My Training Problem
I can remember the year my Personal Training Education took a massive leap forward. This was the year I transitioned from a Personal trainer to a Personal Performance coach.
My clients were getting stronger and more fit, but they still weren’t meeting many of their other health and wellness goals. Losing weight, happiness, fulfillment, work/life balance, and stress management were among the goals we were failing to achieve.
My previous Personal Training Education hadn’t prepared me to deal with these factors. The importance of these goals in a client’s overall results was an eye-opener for me.
Personal Training Education Tip: Trainers work for the circus. Coaches build better humansMy fitness training skills were pretty darn good (if I do say so myself). I was beginning to make a name for myself in the local community as an innovative, science-based functional training specialist. People knew that I made exercise fun and helped my client get fit while avoiding injury.
Despite this success and recognition, I considered myself a failure.
Don’t get me wrong, I was doing a great job on the fitness side, but felt that too many people were falling through the cracks.
The question I kept asking myself was…”Why wasn’t I able to help these people reach their other goals?”
This question forced me into some deeper reflection about what it would really take to help clients realize their potential inside and outside the gym.
After much contemplation and discussion with clients, I had a lot more clarity about the barriers they faced every day outside the gym.
Your Personal Training Education Solution: Become a Personal Performance Coach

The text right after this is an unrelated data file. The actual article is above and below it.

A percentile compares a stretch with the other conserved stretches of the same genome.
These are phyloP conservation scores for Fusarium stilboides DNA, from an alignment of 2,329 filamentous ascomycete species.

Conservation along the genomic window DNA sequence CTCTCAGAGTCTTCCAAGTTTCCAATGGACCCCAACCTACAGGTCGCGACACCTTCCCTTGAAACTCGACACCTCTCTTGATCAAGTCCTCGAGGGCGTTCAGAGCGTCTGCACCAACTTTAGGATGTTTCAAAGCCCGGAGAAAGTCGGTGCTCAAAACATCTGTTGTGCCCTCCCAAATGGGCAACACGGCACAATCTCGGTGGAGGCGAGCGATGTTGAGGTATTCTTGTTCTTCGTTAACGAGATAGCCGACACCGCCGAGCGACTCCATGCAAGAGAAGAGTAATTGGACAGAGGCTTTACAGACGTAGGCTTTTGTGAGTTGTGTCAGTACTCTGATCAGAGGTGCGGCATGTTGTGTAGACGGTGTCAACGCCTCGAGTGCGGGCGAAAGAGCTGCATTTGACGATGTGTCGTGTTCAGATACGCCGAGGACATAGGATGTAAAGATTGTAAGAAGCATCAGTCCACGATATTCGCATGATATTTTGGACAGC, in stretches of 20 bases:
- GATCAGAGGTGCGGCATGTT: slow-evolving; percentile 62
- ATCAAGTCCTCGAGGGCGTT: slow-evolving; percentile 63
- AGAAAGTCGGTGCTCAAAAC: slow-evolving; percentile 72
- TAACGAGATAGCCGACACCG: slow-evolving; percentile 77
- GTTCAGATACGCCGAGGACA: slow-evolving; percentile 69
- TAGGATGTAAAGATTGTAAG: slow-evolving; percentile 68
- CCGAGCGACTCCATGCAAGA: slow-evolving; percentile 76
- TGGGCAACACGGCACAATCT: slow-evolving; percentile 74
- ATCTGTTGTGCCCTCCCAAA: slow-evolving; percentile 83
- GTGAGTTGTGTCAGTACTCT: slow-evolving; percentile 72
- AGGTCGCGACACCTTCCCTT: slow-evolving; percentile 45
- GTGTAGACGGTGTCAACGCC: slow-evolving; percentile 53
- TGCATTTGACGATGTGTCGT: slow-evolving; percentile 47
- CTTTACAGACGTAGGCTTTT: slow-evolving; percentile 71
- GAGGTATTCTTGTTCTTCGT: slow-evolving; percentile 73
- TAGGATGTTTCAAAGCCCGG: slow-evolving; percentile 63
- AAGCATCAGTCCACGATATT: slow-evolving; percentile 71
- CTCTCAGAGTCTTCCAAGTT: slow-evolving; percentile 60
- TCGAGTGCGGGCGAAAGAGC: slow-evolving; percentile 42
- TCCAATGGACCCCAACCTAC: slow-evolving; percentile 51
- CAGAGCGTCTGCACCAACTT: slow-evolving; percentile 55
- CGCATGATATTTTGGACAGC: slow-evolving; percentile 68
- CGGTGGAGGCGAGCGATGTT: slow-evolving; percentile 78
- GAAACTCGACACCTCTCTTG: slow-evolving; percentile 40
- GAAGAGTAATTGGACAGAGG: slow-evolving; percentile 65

When I distilled the many barriers my clients had down to the base level, the challenges fell into 4 major categories. Roughly, these categories evolved over time into my 4 Pillars of Personal Performance. In order of importance, the pillars are:
What YOU Can Do…
This coaching approach is much more common today, but 25 years ago, it was completely new.
It’s true that more people practice their craft from a coaching mindset these days, but it isn’t as common as it needs to be.
Far too many trainers are still approaching clients with an overwhelming fitness bias (particularly the intensity side of fitness). This happens every day in gyms and studios across the globe.
To be truly “client centric” and provide the knowledge, skills, and coaching they need to live a healthy, fit, and vibrant life, we must address each of the 4 Pillars of Personal Performance in order (Mindset, Habits, Movement, Fuel).
I encourage you to take your Personal Training Education to the next level by incorporating this approach. Following this 4 Pillars framework will make accelerate your client results, satisfaction, loyalty, referrals, and be a boost to your bottom line.
I didn’t ignore the nutrition and lifestyle aspects.Please keep in mind that until this point, I simply had a “trainer’s mindset. It’s sad that very few fitness or Personal Training Education courses delve into these pillars.
Most trainer mindsets are almost solely focussed on providing (great) workouts. Everything comes through this “exercise” or “workout” filter.
I was definitely discussing nutrition and other lifestyle habits with my clients, but these were typically as an afterthought. Like most trainers, the workout was the first priority for me.